Submitted by Suanne Z. Thamm
Reporter – News Analyst
August 22, 2014 12:46 p.m.
Members of the public continued to vent concerns and ask questions regarding the updated Master Plan for the Port of Fernandina during the second meeting of the Planning Advisory Board’s (PAB) subcommittee meeting on this topic held on August 21, 2014 at Fernandina Beach City Hall. About 20 people, some of whom live off the island, listened to OHPA Commissioner Richard Bruce, Kinder Morgan commercial director Val Schwec and Florida Department of Transportation (FDOT) Growth Management and Modeling Coordinator Ameera Sayeed respond to questions raised by the Master Plan document. PAB members Len Kreger, Judith Lane and Mark Bennett allowed members of the public considerable latitude in raising their concerns, but the primary focus of the meeting was on traffic impacts arising from the draft Master Plan.
This 240-page plan was commissioned by the Ocean Highway and Port Authority (OHPA) for the Port of Fernandina and approved in May 2014. The document serves as the basis for a revised element in the City of Fernandina Beach’s Comprehensive Plan (Comp plan). Because the Master Plan is incorporated by reference in the Comp plan, the document has come under PAB scrutiny, along with the actual language changes proposed for the Comp plan itself. The PAB formed a subcommittee to look at the Port Master Plan in light of their concerns and public objections to elements of the plan.
PAB and subcommittee chair Len Kreger informed the audience that there are about a thousand pages on file in connection with this item, including the proposed Master Plan, the slide presentation prepared by the OHPA consultant, the old plan, the Comp plan, FDOT comments and public comments. He reminded the public that the Master Plan was officially adopted by the OHPA, and only that elected body can change it. He encouraged concerned individuals to attend the OHPA meeting on September 10 at 6:00 p.m. at the James S. Page Building in Yulee. Glancing at OHPA Commissioner Richard Bruce in the audience, he said, “The Port has heard you. We’ll see if they listened to you.”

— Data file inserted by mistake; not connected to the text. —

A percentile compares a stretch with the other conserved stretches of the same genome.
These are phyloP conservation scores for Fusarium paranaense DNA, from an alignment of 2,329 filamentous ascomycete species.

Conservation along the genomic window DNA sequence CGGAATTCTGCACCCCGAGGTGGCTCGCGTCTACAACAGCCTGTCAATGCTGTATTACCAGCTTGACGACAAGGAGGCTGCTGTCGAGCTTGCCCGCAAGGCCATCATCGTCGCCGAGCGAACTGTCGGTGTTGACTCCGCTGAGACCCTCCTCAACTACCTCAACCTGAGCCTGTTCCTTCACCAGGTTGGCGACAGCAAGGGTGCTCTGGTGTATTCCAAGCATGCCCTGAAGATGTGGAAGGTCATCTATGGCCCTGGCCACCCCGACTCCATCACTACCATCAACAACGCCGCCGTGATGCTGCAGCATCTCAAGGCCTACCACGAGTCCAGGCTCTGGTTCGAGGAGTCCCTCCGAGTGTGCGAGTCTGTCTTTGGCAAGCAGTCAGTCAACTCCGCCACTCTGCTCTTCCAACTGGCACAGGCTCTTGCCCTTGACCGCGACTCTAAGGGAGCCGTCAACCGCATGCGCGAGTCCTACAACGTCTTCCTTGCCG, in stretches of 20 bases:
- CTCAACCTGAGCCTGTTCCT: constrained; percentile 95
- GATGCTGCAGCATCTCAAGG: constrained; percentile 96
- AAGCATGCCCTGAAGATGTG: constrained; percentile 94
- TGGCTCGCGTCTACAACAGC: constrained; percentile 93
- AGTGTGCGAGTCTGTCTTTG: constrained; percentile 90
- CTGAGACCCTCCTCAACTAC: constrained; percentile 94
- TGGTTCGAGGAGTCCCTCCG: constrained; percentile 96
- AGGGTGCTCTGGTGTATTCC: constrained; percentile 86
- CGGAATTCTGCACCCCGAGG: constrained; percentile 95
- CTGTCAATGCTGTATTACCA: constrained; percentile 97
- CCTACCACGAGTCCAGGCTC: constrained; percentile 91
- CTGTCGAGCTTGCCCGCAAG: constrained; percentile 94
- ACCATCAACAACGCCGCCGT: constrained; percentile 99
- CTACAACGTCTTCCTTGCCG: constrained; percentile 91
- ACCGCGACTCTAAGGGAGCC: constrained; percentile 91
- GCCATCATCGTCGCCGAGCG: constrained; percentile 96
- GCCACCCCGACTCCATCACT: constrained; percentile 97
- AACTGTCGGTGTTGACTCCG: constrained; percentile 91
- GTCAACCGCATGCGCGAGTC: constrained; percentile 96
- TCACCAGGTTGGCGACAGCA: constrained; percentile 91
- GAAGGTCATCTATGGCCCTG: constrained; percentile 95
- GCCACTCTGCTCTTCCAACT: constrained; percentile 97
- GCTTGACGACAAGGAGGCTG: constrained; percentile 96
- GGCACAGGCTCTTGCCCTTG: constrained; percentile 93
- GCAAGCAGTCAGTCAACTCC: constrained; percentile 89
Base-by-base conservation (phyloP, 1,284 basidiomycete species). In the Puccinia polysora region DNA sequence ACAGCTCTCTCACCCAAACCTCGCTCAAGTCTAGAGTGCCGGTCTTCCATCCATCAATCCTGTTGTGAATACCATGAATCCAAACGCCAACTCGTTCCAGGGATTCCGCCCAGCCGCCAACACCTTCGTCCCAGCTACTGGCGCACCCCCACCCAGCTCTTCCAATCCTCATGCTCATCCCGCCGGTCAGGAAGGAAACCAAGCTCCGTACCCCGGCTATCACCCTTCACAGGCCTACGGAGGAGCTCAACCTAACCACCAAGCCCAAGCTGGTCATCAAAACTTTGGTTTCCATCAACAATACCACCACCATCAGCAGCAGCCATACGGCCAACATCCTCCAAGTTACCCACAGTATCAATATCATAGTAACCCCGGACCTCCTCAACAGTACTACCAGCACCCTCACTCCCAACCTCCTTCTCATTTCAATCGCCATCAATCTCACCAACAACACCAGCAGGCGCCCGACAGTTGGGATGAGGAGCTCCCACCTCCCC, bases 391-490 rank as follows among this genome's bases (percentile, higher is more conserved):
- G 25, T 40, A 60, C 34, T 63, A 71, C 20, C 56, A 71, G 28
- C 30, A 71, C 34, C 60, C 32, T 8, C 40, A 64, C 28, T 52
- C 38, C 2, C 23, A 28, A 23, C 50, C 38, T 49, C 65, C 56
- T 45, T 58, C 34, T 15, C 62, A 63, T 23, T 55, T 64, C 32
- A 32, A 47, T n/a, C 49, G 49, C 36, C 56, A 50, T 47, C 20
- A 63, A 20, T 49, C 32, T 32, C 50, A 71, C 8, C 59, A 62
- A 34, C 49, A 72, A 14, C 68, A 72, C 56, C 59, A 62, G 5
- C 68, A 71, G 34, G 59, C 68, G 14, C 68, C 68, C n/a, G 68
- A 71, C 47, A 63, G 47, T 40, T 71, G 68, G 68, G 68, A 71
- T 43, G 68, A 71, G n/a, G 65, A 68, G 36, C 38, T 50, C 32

Judith Lane, PAB and subcommittee vice chair, echoed her refrain from previous meetings about the city’s need to see “a Master Plan that is really a Master Plan.” She asked that the OHPA present a document that reduces to writing the points they have made during public meetings, i.e. what they really want to accomplish in 3-5 years, 5-10 years. She said that the current document labeled a Master Plan is “unusable because it doesn’t tell the citizens what you are really going to do.”
PAB and subcommittee member Mark Bennett said that because of changes that will come about as a result of widening the Panama Canal, it is probably difficult for the OHPA to look into the future. OHPA Commissioner Bruce agreed, saying that much is currently in flux. Lane said that regardless, the plan does not indicate any environment constraints on port activities. Kreger added that the OHPA does not have taxing authority to pay for any of the actions laid out in the plan.
FDOT weighs in
At the invitation of the PAB chair, Ameera Sayeed spoke to FDOT’s courtesy review of the OHPA plan dated July 23, 2014. She said that overall the Draft Master Plan addressed the requirements set forth for port strategic plans under F.S. 311.14(2). She said that FDOT comments were largely of a technical nature and called for revisions of tables and calculations.
On the issue of trucks, she said that daily truck trips should be estimated at 1,508, not 905. She clarified that this figure includes all truck trips, not just those destined to the port. She recommended that the plan be revised to address discrepancies in the transportation analyses contained therein.
She said that statistical issues could be addressed relatively quickly, but that the last study on truck traffic had been done in 1997. According to that study 9% of island traffic was composed of trucks. Of that, she did not know what percentage accounted for port traffic.
In response to audience questions she stated that FDOT’s role was not to rule in favor of or against the plan, but to look at the many facets of the plan in an attempt to find solutions to problems raised.
PAB member Bennett reminded the audience that the state eliminated concurrency requirements with respect to new development two years ago. It is now up to local authorities to determine if new development has an impact on the adequacy of existing road systems. Sayeed added that FDOT could say no if the new development provides a significant safety risk.